Pack of eight: All you need to know about England

Each day this week will give you the low down on Ireland’s Six Nations opponents. First up, the old enemy.

Image: David Davies/PA Wire/Press Association Images

JUST WHEN YOU thought everything was going so well for English Rugby.

Little over 11 months ago they had gone and won in Cardiff and Edinburgh.

They then put close on 60 points on the board against Italy at Twickenham and convincingly beat France at the same ground a fortnight later.

The Six Nations title was as good as theirs, but what happened next shook them to their very core.

Who’s the coach these days?

A very good question. That nice man, Martin Johnson, resigned in November after The Times published leaks from the RFU’s investigation into the squad’s World Cup hi-jinx (more on that later).

The union is still searching the globe for his successor and have set Paddy’s day (the last day of the tournament) as a deadline for their decision. So, in the meantime, Stuart Lancaster has been left to carry the can with the glittering job title of ‘interim coach’. We wish him well.

So a bad year for the chariot?

In the main, yes. Though they won the Six Nations they arrived in Dublin expecting to dot the i’s on a Grand Slam. Instead, they wilted in the face of a ferocious Ireland performance and were sent packing on the wrong end of a 24 -8 scoreline. That loss was somewhat avenged that with an August win in the Aviva, but once they reached New Zealand all hell broke loose.

A good World Cup, then?

No. England will remember 2011 for all the wrong reasons. You can take your pick from allegations of dwarf-throwing to ball tampering, or a memory lapse from their captain which should have made him high priority for a CAT scan. Johnson’s England reacted to the indiscipline far too late.

They won all their pool games: comfortably so, against Georgia and Romania; narrowly against Argentina and Scotland. After France stumbled into the quarter-finals and tore them to shreds, you’d have though a lesson in humility had been learned. Then up stepped Manu Tuilagi as their ferry neared the Auckland dock and – before you could say ‘Francesco Schettino’- the centre had jumped ship and was swimming towards the waiting police.

They must be good at something.

Absolutely, in Ireland we love nothing better than running them down, but their scrum remains a formidable weapon any team would be content with. In Dan Cole and Alex Corbisiero they have players who could hold onto the jerseys for some years to come. Between them, Dylan Hartley is a solid operator who sets the tone for the imposing eight man set piece.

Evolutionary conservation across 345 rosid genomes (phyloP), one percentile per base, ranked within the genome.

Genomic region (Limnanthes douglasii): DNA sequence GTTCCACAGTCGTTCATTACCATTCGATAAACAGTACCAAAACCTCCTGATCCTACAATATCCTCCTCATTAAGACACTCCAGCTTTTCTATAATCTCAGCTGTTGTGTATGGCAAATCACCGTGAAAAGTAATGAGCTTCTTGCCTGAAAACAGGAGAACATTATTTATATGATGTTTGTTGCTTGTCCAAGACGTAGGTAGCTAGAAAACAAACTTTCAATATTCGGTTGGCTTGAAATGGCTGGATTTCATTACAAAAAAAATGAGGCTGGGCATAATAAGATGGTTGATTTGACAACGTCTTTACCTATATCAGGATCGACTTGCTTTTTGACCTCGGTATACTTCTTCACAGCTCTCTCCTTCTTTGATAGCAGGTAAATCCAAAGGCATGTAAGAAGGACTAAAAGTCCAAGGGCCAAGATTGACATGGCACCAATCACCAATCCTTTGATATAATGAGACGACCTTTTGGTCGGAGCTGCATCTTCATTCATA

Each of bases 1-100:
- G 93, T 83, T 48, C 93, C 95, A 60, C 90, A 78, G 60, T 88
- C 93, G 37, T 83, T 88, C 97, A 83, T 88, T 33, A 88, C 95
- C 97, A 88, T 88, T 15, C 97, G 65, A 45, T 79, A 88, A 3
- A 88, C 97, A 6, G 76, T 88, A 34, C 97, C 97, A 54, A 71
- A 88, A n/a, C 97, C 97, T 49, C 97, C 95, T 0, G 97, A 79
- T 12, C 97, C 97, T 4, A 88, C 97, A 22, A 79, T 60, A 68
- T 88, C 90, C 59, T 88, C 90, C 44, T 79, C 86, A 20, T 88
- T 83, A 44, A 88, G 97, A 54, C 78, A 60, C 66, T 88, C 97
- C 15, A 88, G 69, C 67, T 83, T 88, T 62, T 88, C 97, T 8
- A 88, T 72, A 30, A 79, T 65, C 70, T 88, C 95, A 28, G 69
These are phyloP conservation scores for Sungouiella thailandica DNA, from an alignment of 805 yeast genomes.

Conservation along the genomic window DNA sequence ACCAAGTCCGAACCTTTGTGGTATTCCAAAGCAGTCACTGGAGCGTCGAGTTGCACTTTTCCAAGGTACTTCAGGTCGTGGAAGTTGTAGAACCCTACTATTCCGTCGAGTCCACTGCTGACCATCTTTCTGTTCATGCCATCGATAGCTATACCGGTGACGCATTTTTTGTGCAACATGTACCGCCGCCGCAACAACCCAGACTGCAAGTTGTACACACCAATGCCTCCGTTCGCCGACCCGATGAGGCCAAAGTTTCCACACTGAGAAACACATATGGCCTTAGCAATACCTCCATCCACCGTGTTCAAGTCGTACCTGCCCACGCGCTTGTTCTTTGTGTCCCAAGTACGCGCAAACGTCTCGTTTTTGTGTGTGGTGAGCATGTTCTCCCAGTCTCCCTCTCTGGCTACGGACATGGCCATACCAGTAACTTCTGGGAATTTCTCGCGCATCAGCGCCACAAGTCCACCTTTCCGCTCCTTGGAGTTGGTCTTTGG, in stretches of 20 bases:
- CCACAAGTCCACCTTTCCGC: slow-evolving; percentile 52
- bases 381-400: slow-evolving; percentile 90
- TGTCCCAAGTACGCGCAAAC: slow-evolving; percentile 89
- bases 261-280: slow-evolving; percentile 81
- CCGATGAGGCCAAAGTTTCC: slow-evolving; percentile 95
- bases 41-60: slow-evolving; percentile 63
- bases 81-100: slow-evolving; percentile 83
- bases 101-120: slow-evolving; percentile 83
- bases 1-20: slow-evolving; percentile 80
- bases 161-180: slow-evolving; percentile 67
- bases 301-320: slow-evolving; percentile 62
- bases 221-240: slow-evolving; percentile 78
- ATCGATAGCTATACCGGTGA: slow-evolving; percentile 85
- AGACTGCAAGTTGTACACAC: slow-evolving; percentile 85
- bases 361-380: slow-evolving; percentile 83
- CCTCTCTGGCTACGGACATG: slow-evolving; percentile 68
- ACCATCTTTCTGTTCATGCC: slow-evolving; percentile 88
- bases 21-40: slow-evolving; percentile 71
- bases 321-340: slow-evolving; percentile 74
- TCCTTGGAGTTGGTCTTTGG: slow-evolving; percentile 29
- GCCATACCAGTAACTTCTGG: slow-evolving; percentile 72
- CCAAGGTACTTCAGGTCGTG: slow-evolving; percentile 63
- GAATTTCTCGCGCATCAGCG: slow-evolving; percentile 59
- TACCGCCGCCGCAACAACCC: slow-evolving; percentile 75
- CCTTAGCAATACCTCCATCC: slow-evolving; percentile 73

Who is the star man?

They’re quite handy on the counter attack too and central to that is the fullback Ben Foden. The pride of Northampton, Foden is capable of running some incisive angles. When Chris Ashton is in the mood and supporting with his searing pace, it can make for a devastating impact as seen (around the one minute mark below) with Ashton’s brilliant try at Thomond Park earlier this season.

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Have any old warhorses retired? Many new faces in the squad?

Oh yes, it’s all change in the England camp as Lancaster called up nine uncapped players. No time to take you through all the ins and outs here, but the big and obvious losses are the retirements of record points scorer, Jonny Wilkinson, and last year’s captain, Lewis Moody. Chris Robshaw is the new skipper.

How’s the kicker?

Wilkinson’s absence should pave the way for Toby Flood to finally get a firm hold on the number 10 jersey. With 46 caps he is the most experienced party member left, yet he too is struggling to be fit in time for 4 February after a minor knick to his knee ligaments.

If it is to be Flood, then we have seen before he can be flaky under pressure. that goes doubly for Charlie Hodgson who (given his experience) could be handed the reigns this weekend. So we might just see the kicking tee being passed around the back-line until somebody finds a decent rhythm.

Any injury strife?

Yeah, there’s not much good news around Twickenham these days. There are short-term concerns over Flood, Tuilagi, Tom Wood and Courtney Lawes. Meanwhile, the Six Nations will have ended too soon for the recoveries of Andrew Sheridan, Louis Deacon and Richard Wigglesworth.

All in all, it looks odds on that there will be a new Champion in a month and a half. However, those English jerseys will be jam packed full of players intent on making a name for themselves. Surprise could be their biggest weapon so it’s probably for the best that Ireland don’t play them until the final weekend.

Training Day: Wolfhounds added to Ireland’s Six Nations camp

Six Nations golden moments: Wales’ frantic comeback v Scotland, 2010

About the author:

Sean Farrell

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